News Of The Weird, Prototypes and Experiments

MKULTRA, LSD, Mind Control

Mind control is one of those themes that is a staple of science fiction. An evil scientist creates a device that causes people to do things that are against their normal ethical and/or moral standards. A foreign government reprograms a POW to help in its overthrow of a major world government. Even the Jedi and Sith can control the weak minded.

Mind control is also one of those areas where fiction and reality cross paths. What sounds like a fantastic and impossible method of controlling people has actually been tested and, in limited cases, used. The US and foreing intelligence agencies have a long history of researching mind control. Going all the way back to WW2, the Joint Intelligence Objectives Agency was established to take over Operation Paperclip, a program intended to procure as many German scientists including those with expertise in brainwashing. From Operation Paperclip, the US proceeded on to Project CHATTER which was a program by the Navy to research drugs that would be useful during interrogation. Project ARTICHOKE, started in 1950, which studied hypnosis and drugs that could put a person in a more weakened and pliable mental state. Finally, in 1953, the CIA started Project MKULTRA.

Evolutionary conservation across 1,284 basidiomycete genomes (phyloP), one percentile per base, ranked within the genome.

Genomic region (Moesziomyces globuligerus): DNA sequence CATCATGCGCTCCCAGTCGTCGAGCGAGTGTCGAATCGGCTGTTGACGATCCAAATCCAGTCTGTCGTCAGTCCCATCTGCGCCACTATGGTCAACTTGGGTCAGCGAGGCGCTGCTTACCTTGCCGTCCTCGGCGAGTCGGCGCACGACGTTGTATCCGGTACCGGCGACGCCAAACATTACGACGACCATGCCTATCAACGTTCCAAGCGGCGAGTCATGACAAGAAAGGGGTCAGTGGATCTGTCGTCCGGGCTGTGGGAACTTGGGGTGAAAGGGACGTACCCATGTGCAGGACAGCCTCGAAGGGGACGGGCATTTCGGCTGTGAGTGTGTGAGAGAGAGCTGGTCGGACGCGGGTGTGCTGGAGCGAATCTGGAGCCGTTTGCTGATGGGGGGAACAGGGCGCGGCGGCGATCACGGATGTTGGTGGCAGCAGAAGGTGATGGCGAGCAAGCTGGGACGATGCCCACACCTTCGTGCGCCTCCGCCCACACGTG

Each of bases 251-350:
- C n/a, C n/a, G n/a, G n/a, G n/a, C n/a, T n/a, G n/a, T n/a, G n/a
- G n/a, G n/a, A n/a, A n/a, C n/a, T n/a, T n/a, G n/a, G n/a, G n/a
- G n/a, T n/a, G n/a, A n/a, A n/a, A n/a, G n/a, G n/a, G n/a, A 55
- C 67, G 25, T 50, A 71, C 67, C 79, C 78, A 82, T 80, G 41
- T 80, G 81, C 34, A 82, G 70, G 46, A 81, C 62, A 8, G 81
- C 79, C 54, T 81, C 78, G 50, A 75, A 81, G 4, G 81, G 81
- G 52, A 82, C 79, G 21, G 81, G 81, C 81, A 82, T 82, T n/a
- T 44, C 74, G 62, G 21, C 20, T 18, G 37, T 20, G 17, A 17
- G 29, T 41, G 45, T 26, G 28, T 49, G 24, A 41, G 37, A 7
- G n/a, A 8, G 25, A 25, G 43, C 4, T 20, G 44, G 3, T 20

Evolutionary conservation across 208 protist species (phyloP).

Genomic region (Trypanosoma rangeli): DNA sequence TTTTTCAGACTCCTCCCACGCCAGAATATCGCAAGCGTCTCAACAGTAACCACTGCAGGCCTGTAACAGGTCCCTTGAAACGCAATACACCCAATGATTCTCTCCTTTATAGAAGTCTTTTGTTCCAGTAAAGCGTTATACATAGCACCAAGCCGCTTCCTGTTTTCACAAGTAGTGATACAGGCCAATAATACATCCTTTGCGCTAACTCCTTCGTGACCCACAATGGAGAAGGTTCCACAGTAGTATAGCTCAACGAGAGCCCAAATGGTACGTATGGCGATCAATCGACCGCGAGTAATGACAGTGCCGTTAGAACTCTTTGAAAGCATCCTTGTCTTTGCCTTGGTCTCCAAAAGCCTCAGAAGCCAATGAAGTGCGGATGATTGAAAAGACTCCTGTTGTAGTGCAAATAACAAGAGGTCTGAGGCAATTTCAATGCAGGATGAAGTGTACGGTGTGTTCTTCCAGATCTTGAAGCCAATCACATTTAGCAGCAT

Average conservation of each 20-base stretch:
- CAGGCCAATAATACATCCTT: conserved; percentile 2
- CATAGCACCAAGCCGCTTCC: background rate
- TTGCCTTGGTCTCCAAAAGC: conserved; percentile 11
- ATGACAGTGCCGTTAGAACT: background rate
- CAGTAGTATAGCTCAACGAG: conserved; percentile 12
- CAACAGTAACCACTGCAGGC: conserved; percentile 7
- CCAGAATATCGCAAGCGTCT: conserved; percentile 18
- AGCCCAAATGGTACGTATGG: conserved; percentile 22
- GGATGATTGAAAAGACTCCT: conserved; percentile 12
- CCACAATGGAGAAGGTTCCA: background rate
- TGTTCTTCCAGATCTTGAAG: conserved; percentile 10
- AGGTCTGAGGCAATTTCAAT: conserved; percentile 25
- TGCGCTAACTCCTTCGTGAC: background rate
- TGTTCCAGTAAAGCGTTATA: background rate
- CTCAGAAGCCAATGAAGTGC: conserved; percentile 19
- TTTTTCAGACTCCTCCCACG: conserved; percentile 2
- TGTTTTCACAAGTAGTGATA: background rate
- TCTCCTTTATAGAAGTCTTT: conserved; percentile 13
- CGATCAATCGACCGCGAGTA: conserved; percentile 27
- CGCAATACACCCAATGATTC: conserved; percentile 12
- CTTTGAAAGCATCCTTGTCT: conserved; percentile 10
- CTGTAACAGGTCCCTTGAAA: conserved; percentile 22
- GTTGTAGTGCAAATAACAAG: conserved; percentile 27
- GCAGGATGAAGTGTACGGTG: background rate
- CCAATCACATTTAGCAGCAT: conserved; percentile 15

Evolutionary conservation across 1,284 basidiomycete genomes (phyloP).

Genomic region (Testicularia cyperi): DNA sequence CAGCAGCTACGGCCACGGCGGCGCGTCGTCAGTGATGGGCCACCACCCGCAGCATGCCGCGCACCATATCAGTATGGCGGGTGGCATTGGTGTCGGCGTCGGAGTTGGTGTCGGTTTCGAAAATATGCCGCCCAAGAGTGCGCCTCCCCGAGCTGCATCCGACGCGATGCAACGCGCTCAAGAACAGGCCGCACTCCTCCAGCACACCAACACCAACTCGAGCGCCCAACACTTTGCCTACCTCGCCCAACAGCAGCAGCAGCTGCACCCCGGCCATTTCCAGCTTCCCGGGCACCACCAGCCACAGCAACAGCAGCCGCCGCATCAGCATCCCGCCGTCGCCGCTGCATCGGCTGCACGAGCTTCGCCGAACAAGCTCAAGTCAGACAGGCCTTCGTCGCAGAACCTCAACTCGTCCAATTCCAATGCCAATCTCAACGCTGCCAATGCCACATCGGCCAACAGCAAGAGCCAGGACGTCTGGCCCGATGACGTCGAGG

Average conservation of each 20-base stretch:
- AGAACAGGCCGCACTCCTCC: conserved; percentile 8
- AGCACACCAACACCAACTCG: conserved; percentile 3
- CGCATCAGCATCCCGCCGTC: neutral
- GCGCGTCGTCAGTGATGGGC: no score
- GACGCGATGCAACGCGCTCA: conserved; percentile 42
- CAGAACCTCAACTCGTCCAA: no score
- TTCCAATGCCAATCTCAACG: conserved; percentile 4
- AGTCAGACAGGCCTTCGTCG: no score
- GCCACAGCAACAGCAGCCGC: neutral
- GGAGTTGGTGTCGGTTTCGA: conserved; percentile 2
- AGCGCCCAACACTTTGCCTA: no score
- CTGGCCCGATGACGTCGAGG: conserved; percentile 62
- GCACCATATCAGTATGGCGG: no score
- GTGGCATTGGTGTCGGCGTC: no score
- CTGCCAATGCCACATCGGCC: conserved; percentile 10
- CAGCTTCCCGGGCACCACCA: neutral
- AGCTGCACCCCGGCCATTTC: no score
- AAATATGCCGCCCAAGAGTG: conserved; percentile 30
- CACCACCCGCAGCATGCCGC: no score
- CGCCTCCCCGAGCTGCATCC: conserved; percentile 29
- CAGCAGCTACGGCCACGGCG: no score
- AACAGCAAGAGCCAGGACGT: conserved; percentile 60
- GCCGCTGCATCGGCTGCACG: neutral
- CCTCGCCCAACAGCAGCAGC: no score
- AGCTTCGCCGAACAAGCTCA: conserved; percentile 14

MKULTRA is probably one of the most infamous of the US attempts at finding a way of mind control. MKULTRA was, in part, a response to alleged Soviet, North Korean and Chinese programs attempting the same thing. The problem with MKULTRA is that the US has laws, and it operated well outside of the law. Using LSD and many other techniques, the US was trying to figure out a way to crack POWs and, even better, control world leaders.

Experiments for this project are where the legal problems began. Often times, the test subjects were unwitting participants. In some cases, the CIA set up brothels in San Francisco to entrap men that would be unwilling to go public with what happened because, well, having to pay someone for sex is pretty darn embarrassing. Even those that did volunteer for the experiments were often unclear on what it was they were volunteering for. Eventually, the CIA decided that breaking the law in the US was not going to be good for public relations, so they started experimenting on Canadians.

In 1973, MKULTRA ended and all files on it were ordered to be destroyed. Some 20,000 documents that had been misfiled were not destroyed and, following a Freedom of Information Act request in 1977, were discovered. This, of course, led to a Senate investigation.

The moral of the story is this: mind control is the realm of sci-fi and dictatorial regimes.

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